The identity of the artist is key to its reading in digital portraiture as it informs the reader on whether the work comes for a place of internal understanding of such racial identity or and external observation of the black experience. Kobena Mercer articulates these questions surrounding the role of subjective representation of race in his critique of artist Robert Mapplethorpe, ‘"the black man is beautiful:" does the same sentence mean the same thing when uttered by a white woman, a black woman, a white man, or a black man? Does it mean the same thing whether the speaker is straight or gay? In my view, it cannot possibly have an identical meaning in each instance, because, while it retains the same denotative sense, the racial and gendered identity of the speaker inevitably "makes a difference" to the connotative value of the utterance, which thus takes on a qualitatively different "sound" in each instance’ (Mercer 1994: 204). When considering digital artist Cameron-James Wilson’s identity as a gay white male, his CGI model Koffi’s appearance and presentation to audience can be viewed as an exhibition of “the black man is beautiful” from his stance as an admirer external from the black male experience. Evidence of Wilson’s position influencing the reading of the image can be found in the analysis of Figure 5. The overhead lighting of the image of illuminates Koffi’s naked body, bright light shining from the contours of his muscles paired with the shine of lips and teeth creating an overtone of sexual suggestion. However, the lack emphasis on identifiable facial features and humanising characteristics such as the eyes by comparison means that the figure lacks identity. This observation appears to reflect the artist’s position as an outside observer of the black male experience rather than someone of internal understanding from within the racial group.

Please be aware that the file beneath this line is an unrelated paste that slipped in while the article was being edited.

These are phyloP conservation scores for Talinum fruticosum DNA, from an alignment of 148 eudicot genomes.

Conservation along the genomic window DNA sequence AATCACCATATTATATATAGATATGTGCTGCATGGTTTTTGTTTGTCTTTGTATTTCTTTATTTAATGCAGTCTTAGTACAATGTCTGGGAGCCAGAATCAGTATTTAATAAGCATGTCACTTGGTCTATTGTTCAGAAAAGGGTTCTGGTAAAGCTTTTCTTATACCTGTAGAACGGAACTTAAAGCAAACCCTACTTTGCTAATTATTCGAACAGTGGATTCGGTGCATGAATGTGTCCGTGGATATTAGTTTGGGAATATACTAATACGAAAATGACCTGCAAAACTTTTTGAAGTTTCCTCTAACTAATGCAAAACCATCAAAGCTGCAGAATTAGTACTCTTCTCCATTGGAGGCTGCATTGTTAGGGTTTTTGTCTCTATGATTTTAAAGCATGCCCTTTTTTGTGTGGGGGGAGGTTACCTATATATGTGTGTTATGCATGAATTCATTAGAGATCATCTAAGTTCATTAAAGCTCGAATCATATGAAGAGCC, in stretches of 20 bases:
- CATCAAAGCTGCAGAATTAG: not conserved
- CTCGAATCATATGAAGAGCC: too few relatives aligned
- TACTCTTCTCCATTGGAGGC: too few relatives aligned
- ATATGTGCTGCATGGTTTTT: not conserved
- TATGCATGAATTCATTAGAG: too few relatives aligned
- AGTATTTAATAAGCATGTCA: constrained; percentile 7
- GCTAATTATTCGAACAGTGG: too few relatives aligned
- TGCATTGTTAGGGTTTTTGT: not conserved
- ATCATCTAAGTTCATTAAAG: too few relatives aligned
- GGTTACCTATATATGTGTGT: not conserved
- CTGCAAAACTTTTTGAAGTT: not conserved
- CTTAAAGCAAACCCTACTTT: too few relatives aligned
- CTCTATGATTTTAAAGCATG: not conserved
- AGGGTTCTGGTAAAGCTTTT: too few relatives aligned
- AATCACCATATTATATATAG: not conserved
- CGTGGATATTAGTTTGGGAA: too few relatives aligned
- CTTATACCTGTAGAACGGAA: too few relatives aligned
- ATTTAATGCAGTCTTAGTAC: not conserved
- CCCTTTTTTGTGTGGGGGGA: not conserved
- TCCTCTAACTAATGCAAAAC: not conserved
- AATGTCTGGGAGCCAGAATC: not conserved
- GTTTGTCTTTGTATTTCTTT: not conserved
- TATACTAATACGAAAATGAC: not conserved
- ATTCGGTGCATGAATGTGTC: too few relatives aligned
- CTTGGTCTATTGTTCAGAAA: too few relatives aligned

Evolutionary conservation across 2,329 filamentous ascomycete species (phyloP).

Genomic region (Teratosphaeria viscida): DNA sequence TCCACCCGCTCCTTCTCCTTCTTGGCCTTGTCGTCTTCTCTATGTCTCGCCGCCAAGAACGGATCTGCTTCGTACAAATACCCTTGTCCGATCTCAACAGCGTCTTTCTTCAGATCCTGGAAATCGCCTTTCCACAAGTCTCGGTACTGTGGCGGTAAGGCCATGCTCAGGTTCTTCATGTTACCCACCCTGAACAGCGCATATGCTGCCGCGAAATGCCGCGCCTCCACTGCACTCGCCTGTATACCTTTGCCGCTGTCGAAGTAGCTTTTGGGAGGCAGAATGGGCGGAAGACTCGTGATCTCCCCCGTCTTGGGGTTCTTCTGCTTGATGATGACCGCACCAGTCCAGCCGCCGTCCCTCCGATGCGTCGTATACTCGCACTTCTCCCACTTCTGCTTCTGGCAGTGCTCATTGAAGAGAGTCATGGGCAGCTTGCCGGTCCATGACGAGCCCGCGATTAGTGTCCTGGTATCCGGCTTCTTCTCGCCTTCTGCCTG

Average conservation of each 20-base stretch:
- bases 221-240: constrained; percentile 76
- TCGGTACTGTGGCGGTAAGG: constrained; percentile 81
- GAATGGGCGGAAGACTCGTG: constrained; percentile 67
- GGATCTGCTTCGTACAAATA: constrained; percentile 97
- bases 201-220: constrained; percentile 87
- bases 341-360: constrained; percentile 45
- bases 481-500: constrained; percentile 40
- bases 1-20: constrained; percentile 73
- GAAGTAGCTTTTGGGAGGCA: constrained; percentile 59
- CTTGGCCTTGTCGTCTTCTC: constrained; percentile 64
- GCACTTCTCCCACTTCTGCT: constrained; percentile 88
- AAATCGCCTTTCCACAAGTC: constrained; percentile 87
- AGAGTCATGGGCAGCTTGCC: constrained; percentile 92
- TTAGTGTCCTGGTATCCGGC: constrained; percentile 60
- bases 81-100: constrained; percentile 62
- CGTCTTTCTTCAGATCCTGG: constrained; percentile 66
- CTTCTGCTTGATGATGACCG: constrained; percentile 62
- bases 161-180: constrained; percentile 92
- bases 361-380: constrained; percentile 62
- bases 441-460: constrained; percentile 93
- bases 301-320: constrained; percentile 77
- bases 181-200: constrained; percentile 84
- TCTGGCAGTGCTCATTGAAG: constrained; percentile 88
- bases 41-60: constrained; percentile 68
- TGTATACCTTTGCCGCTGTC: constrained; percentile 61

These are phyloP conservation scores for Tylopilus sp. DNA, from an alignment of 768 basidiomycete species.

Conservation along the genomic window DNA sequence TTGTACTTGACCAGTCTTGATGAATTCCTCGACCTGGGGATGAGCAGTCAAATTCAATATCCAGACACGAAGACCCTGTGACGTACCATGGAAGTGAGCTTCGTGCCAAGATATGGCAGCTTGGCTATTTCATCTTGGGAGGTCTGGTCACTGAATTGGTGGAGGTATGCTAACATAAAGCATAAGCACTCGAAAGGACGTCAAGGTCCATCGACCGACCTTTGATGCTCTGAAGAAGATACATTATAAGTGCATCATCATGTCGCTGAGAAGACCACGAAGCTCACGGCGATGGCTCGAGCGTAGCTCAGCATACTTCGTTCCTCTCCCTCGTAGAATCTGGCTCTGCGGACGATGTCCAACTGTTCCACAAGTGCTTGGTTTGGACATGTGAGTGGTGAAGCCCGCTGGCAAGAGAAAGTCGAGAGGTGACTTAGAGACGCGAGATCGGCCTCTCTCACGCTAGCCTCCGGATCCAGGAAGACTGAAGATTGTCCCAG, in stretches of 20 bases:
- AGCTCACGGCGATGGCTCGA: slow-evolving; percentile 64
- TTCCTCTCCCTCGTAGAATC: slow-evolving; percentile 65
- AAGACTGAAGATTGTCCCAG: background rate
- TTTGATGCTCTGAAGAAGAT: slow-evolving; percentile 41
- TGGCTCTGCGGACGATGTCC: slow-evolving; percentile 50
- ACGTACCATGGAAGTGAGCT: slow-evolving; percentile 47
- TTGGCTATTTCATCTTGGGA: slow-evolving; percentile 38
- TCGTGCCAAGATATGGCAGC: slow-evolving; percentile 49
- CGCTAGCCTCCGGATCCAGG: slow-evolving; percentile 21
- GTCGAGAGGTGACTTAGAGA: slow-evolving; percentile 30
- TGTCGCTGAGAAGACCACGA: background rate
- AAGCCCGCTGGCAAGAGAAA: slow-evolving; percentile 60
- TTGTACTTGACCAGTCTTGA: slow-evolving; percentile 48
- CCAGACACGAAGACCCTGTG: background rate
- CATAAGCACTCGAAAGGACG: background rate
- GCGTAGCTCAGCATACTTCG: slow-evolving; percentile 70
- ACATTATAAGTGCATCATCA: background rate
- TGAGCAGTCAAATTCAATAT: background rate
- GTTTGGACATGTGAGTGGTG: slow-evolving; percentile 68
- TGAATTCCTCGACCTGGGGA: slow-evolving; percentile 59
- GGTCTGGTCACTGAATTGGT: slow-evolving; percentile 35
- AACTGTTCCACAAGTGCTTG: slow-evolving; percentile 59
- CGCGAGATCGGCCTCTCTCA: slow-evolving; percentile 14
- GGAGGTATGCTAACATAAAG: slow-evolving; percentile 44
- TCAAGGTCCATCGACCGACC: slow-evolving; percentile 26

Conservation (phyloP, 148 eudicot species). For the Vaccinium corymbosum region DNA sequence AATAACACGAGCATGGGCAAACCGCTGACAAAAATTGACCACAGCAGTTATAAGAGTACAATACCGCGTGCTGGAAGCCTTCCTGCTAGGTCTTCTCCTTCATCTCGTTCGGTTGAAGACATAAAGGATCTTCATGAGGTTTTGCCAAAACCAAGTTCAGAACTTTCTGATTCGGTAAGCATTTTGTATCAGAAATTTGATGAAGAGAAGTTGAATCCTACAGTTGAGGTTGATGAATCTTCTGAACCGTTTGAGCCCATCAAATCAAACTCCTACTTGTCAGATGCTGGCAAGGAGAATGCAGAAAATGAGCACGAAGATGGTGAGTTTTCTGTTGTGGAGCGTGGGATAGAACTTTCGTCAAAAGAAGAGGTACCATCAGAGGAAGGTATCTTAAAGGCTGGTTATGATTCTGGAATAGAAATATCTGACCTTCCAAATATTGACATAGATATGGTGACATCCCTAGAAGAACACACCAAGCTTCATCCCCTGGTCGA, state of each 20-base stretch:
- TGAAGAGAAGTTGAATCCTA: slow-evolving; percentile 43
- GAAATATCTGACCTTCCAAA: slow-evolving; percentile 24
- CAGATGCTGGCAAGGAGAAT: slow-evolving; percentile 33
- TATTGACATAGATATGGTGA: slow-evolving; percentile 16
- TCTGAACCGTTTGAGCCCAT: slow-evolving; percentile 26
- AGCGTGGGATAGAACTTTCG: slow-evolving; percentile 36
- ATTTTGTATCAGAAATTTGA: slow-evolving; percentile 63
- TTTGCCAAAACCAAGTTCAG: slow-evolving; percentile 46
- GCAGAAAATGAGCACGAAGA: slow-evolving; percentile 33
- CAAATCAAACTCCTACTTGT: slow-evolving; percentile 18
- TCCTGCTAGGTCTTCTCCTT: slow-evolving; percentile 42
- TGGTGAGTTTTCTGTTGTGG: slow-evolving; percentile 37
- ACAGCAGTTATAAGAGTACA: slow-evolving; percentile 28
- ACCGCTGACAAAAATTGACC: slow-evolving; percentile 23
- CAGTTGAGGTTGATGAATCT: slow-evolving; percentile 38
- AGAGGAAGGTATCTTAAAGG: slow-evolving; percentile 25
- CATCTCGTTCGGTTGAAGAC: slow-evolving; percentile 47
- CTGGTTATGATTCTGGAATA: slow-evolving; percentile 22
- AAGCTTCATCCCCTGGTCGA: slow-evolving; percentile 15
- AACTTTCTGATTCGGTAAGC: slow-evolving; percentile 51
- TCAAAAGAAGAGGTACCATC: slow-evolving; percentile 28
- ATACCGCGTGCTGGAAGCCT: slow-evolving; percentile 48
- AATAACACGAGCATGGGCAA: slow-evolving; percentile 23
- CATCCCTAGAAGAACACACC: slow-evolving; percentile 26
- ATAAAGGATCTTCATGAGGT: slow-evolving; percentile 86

Visual depictions of racial minorities by white artists have a long-standing history of enforcing stereotypes wand distancing minority races from humankind. ‘The affirmation and denial of difference in the fetishistic structure of racial representations, is traced in racist perceptions of the black body. Blacks are looked down upon and despised as worthless, ugly and ultimately unhuman. But in the blink of an eye, whites look up to and revere black bodies’ (Mercer 1994: 201). Wilson’s CGI male model Koffi acts as an illustration of a white artist’s admiration of the black body while his identity as a black man others him from the audience. The subject’s eyes are barely visible through the lighting shadow that enhances the darkness of his skin. He is presented in the stereotyped innuendo of ‘The shining surface of black skin’ (Mercer 1994: 183) and its signifier of ‘intense sexual activity’ (Mercer 1994: 184), not a man of singular identity – Koffi is instead the epitome of the black male sexual stereotype.